My Favorite Murder: You might have heard of this one – it was featured on Buzzfeed not that long ago. It’s a comedy podcast about true crime – murder in particular – which sounds weird, but if you listen, you’ll find it totally makes sense. For those who love true crime and love to laugh about their weird love of true crime, it’s perfect. Hosted by two hilarious women, it’s also got a humorously empowering vibe, with catchphrases like “f*** politeness,” “stay sexy, don’t get murdered,” and “you’re in a cult, call your dad.”


Astonishing Legends: The hosts of Astonishing Legends research and present only the weirdest stories from history, both recent and distant. Some of their series are mainly historical, like the one on the disappearance of Amelia Earhart (give it a listen – it’s much weirder than you probably know!), and others explore stories of the paranormal, such as the haunted Greyfriar’s Kirkyard in Scotland, the Mothman encounters, or Skinwalker Ranch. (Guys, just fyi, you should be at least as concerned about skinwalkers as about supervolcanoes. Which, if you’re me, is very concerned.) Most involve a nice blend of both, such as the Oak Island Money Pit, the ghost ship Mary Celeste and the Dyatlov Pass mystery.

Up and Vanished: If you liked Serial, and you enjoy a good southern drawl, then you’ll love Up and Vanished by novice documentary filmmaker Payne Lindsay. This podcast investigates the disappearance of Tara Grinstead, the largest criminal case file in all of Georgia, which has gone unsolved for more than 10 years. A suspect was indicted mid-season, but the podcast is still continuing to explore a number of strange apparent inconsistencies with the state’s case and with the testimonies of witnesses and townsfolk. The case gets creepier every episode. I’m not sure Lindsay makes an ethically responsible journalist, but he’s definitely a great storyteller.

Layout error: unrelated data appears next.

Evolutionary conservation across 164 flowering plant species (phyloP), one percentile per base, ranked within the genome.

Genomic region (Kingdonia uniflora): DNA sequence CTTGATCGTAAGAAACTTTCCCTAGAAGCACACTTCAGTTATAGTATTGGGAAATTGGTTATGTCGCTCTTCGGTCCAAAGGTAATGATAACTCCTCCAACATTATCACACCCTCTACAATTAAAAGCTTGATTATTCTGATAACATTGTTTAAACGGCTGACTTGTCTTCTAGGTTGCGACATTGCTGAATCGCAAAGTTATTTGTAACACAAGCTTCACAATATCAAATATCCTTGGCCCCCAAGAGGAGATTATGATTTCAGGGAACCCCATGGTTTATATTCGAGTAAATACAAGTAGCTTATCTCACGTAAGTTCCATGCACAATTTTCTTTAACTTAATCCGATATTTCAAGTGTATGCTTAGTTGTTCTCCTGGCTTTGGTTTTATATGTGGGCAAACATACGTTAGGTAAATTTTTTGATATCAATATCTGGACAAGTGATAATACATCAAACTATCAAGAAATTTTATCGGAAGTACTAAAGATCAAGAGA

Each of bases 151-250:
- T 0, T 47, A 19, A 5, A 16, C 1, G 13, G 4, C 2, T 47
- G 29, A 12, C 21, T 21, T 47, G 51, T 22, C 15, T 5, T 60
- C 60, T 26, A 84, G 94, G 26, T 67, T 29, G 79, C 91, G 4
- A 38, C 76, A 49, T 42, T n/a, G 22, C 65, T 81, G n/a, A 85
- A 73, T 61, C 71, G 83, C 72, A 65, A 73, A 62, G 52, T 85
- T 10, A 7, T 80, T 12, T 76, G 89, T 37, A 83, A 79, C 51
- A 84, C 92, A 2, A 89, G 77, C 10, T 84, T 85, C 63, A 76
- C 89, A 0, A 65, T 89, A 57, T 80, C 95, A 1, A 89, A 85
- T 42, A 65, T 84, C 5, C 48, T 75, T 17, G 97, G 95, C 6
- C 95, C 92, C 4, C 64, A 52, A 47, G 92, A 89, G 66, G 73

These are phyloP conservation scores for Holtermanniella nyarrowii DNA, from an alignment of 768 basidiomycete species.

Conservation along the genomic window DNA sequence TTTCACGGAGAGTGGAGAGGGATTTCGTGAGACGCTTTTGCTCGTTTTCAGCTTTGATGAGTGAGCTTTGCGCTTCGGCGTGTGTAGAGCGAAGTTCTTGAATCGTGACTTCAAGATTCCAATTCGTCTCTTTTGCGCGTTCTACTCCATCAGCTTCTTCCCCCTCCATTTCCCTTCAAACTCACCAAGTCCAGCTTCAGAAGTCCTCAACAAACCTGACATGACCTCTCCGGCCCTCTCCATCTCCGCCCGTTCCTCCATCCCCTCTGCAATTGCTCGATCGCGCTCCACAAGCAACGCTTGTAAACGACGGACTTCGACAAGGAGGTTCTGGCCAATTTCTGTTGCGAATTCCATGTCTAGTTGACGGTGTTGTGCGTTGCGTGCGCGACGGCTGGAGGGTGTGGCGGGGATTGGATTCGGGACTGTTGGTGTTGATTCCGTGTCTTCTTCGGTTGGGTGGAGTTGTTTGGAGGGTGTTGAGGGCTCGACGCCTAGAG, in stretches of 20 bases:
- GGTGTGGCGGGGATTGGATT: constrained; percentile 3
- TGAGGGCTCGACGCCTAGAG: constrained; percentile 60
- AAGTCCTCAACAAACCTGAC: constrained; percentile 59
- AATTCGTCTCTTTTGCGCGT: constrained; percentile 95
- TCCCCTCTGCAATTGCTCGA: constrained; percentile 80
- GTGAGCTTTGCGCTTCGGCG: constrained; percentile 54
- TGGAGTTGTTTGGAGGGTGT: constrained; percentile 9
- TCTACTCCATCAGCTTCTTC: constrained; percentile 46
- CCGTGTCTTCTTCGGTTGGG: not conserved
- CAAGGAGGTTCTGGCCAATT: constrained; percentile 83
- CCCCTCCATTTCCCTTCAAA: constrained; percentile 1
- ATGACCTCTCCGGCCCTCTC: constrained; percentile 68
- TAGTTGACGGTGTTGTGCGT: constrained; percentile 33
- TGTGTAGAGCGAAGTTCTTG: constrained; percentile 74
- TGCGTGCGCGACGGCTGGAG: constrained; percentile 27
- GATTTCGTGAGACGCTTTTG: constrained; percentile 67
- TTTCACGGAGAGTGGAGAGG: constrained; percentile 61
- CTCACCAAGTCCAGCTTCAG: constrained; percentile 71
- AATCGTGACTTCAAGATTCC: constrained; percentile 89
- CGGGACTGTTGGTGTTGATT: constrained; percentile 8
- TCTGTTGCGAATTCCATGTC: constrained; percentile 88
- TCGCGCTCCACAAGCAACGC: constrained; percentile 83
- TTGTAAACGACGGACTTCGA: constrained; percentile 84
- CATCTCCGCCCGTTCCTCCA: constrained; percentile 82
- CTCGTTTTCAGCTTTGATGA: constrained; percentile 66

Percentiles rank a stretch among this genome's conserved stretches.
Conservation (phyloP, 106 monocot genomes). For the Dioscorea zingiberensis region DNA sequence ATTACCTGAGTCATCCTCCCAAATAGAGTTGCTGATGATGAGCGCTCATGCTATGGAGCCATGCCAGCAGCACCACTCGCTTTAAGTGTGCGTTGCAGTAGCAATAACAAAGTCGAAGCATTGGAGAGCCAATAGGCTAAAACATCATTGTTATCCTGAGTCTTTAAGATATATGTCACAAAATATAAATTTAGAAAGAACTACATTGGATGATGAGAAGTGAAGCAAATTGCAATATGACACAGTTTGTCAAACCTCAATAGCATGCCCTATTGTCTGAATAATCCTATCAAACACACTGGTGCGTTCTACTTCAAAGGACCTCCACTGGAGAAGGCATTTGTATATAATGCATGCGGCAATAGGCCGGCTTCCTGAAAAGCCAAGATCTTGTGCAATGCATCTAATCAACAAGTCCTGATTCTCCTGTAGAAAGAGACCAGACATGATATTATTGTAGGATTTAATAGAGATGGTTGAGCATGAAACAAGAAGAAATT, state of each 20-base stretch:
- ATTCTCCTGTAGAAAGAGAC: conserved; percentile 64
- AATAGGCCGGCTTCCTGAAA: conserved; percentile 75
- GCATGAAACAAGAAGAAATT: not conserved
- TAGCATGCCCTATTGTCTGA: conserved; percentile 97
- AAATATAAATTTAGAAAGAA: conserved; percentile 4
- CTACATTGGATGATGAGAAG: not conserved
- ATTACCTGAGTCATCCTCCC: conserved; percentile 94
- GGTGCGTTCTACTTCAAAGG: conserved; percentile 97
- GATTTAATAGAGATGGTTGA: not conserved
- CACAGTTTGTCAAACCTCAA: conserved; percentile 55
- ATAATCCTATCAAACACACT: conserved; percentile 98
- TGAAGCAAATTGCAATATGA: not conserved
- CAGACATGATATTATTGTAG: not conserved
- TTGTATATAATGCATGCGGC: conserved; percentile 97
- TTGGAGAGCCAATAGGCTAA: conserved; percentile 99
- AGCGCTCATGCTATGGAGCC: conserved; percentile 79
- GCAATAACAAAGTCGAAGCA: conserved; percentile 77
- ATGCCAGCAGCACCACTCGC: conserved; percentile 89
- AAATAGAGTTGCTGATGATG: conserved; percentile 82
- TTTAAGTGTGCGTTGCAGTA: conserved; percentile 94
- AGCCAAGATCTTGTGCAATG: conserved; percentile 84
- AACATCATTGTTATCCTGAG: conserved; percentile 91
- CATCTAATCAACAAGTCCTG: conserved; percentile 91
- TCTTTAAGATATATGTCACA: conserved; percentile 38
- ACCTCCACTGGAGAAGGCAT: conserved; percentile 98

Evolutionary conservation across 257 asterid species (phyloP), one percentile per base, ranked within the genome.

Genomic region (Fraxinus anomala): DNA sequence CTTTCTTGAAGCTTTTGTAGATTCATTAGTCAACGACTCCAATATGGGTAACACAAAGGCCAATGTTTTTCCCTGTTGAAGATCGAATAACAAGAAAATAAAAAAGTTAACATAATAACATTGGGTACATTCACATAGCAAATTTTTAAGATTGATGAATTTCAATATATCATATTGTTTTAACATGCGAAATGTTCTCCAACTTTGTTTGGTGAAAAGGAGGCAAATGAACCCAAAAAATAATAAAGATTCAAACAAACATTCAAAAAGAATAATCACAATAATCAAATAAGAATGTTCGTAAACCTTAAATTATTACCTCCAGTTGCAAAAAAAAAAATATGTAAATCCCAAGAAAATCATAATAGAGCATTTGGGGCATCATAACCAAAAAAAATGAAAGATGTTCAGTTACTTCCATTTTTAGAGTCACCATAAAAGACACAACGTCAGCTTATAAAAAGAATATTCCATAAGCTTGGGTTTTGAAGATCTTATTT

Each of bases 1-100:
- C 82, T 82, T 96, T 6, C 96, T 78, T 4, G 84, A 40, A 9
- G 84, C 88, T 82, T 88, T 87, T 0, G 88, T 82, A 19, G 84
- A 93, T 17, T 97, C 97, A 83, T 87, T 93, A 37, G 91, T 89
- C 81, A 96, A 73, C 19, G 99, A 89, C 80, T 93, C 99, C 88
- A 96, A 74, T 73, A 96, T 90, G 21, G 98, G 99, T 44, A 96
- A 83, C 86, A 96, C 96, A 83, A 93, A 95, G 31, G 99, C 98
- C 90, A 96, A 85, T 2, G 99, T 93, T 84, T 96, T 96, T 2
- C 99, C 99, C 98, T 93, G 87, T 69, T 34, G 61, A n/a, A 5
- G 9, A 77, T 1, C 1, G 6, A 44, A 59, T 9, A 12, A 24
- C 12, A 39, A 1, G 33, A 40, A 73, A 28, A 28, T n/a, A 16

Happy listening! And remember…

The truth is out there.

3:30 Thursday, Projects

Summer Reading!

The 3:30 Project is a collaborative blog by three life-long friends: Maggie, Mary Margaret and Jillian. The three of us have all been life-long readers! This week, we wanted to share a book recommendation from a book we’ve enjoyed in our 30th year!


The Wonderful Wizard of Oz by Frank L. Baum

Ever since I graduated from college, I’ve struggled to get myself to read fiction. I have found that there are so many things I’ve needed to learn how to do to be an adult and own a business that I feel like all my reading time must be devoted to figuring out how to adult.

But, earlier this year, I picked up The Wonderful Wizard of Oz to read with my four-year-old daughter. I was doubtful about whether or not she would be into a chapter book with so many words and so few pictures, but I was delighted by how engaged she became in the story! She loved Dorothy, the Scare Crow, the Cowardly Lion, and the Tin Man! And I was delighted to read this story. I’ve seen the movie (and the play), but I’d never read the book! It was so fun to see how the original book differed from the movie. Also, it reminded me of what I love about fiction: getting to see imaginary worlds, enjoy a story and learn a lesson about how often we have the things we seek, if only we knew how to use what we have.

So, whether it’s The Wonderful Wizard of Oz or another story, I’d recommend you revisit a classic from your childhood (or perhaps a classic that you missed!). And…if you can, enjoy the book with a young and enthusiastic reading buddy!

Mary Margaret

The Neapolitan Novels by Elena Ferrante

My summer book recommendation is actually a series of 4 novels, translations of works by Italian author, Elena Ferrante, which is actually her pseudonym. To me, these are a perfect series to fall in love with over the summer, since once I met these characters,  I enjoyed following their journey through time and age with each successive novel, so happy that I wasn’t done with their story once I put down the first book! I’ve been thinking back frequently on these books right now, since I’m working on a show with two Italian immigrant characters from Naples- a husband and wife living in Brooklyn in 1960 with their three daughters. Their complicated family dynamics have been more deeply illuminated for me having read the novels, giving me a greater understanding of the relationships and the world that these parents come from. These novels are great for readers who enjoy character/relationship-driven writing, who enjoy reading about times and places that are somewhat unknown to them (in this case, southern Italy in the period following WWII) and who especially enjoy reading about the complexities of the female psyche. Ferrante expertly paints complicated and absorbing portraits of women’s relations to their friends, moms, husbands, lovers, children, friends, and enemies, spanning from childhood to old age. Additionally, the translation is far from stilted or awkward, but often feels poetic, much credit given to translator Ann Goldstein. I’m grateful that my roommate lent me this series to fall in love with, and definitely recommend it to you. Once you put down the fourth book, though, I have little advice on how to work through your own Neapolitan novel withdrawal! Hmmm…I guess I’d suggest reading the books Maggie and Jillian recommend!